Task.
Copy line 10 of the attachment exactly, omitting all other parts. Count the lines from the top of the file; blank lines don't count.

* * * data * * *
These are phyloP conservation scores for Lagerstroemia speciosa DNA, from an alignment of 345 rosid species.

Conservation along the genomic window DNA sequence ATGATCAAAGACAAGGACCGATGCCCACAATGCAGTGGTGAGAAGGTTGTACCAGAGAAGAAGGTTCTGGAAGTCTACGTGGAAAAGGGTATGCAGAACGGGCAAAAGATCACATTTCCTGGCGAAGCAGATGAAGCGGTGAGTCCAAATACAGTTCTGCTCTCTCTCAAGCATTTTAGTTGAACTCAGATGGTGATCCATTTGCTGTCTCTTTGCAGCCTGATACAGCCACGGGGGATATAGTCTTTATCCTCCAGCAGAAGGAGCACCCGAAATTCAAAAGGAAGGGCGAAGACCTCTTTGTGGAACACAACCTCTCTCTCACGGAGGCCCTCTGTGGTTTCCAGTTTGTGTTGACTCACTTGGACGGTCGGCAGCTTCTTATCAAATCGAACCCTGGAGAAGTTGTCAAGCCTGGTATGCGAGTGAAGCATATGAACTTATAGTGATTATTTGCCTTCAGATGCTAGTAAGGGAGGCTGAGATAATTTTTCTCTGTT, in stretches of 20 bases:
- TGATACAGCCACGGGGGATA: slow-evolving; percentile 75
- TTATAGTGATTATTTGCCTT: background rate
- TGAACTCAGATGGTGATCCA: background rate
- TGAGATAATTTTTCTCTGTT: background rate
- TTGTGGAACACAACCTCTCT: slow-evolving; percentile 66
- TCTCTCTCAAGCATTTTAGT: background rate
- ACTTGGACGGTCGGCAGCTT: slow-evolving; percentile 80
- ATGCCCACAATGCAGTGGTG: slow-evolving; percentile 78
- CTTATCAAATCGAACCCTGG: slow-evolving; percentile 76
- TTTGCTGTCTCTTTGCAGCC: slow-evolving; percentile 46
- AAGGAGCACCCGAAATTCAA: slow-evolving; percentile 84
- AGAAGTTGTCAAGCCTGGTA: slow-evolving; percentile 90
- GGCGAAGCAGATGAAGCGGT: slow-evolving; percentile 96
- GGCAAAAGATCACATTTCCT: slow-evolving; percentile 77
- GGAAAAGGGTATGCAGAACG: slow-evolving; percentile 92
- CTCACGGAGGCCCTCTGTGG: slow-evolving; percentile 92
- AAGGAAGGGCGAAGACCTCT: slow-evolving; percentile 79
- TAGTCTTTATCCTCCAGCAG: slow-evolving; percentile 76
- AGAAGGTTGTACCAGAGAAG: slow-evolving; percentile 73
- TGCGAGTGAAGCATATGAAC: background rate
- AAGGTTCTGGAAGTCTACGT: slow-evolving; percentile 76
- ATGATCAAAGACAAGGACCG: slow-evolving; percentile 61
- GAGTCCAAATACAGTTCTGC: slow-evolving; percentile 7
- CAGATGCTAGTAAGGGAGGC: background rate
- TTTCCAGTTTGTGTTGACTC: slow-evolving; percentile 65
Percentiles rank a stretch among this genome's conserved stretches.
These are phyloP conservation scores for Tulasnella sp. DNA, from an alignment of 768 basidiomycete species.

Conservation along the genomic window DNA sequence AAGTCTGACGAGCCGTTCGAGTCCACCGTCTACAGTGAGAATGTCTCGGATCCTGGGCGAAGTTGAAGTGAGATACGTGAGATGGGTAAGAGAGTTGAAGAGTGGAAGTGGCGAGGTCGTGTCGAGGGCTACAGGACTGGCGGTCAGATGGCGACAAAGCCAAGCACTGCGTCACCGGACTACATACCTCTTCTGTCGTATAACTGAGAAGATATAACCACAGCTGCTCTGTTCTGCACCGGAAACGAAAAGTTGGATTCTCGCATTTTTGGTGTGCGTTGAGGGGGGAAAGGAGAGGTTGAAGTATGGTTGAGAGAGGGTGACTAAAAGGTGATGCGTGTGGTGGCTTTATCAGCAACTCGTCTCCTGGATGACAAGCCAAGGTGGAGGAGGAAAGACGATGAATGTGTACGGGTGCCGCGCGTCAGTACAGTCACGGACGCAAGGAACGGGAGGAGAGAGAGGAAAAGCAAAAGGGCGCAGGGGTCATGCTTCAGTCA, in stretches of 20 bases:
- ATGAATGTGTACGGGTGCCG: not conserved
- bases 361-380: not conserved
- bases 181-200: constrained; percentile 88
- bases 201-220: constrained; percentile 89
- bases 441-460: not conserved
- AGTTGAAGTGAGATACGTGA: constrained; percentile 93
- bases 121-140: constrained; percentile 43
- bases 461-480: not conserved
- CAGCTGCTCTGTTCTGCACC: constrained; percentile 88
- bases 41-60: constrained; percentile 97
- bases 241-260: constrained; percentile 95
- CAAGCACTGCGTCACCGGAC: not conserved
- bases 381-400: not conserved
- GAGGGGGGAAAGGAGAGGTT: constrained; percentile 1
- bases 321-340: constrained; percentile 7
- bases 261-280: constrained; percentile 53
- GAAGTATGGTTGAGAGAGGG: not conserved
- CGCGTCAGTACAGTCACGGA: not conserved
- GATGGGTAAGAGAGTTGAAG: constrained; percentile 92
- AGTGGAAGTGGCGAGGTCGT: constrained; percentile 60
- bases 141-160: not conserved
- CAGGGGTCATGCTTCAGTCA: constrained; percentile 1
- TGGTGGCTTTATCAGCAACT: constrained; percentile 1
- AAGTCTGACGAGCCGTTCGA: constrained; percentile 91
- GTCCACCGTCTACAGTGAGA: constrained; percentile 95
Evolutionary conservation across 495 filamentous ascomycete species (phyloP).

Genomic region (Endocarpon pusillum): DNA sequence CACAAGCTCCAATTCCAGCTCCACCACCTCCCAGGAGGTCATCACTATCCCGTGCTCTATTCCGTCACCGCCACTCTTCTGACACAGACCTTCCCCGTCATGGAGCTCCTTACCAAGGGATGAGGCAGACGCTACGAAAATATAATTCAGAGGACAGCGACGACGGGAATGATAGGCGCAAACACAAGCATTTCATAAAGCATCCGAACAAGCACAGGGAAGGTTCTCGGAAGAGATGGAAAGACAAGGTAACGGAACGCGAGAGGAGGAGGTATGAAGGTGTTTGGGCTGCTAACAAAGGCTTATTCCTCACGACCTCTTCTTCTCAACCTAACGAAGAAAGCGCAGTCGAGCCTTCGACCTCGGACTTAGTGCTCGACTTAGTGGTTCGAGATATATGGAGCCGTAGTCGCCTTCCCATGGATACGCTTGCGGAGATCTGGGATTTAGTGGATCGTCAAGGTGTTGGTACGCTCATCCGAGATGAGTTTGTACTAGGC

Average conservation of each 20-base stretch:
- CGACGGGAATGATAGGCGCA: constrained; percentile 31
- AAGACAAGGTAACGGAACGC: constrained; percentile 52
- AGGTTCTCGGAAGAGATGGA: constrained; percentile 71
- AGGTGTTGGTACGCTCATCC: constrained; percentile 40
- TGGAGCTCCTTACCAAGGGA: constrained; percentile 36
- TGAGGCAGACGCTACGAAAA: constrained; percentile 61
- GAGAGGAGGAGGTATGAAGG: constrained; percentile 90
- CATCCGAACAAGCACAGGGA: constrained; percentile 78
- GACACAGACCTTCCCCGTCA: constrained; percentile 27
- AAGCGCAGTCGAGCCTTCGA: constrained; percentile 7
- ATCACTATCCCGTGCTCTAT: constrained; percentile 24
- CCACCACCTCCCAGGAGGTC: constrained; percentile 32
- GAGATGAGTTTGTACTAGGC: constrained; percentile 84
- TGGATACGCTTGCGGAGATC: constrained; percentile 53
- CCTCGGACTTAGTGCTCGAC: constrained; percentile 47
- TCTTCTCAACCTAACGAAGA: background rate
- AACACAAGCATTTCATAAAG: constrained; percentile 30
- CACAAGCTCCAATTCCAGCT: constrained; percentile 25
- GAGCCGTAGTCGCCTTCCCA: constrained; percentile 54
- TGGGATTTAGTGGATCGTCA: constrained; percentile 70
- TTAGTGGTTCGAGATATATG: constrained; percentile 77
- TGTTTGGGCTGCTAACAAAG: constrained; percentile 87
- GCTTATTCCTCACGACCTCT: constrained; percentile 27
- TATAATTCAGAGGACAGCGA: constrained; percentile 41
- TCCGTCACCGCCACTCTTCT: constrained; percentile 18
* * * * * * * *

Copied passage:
- ATGCCCACAATGCAGTGGTG: slow-evolving; percentile 78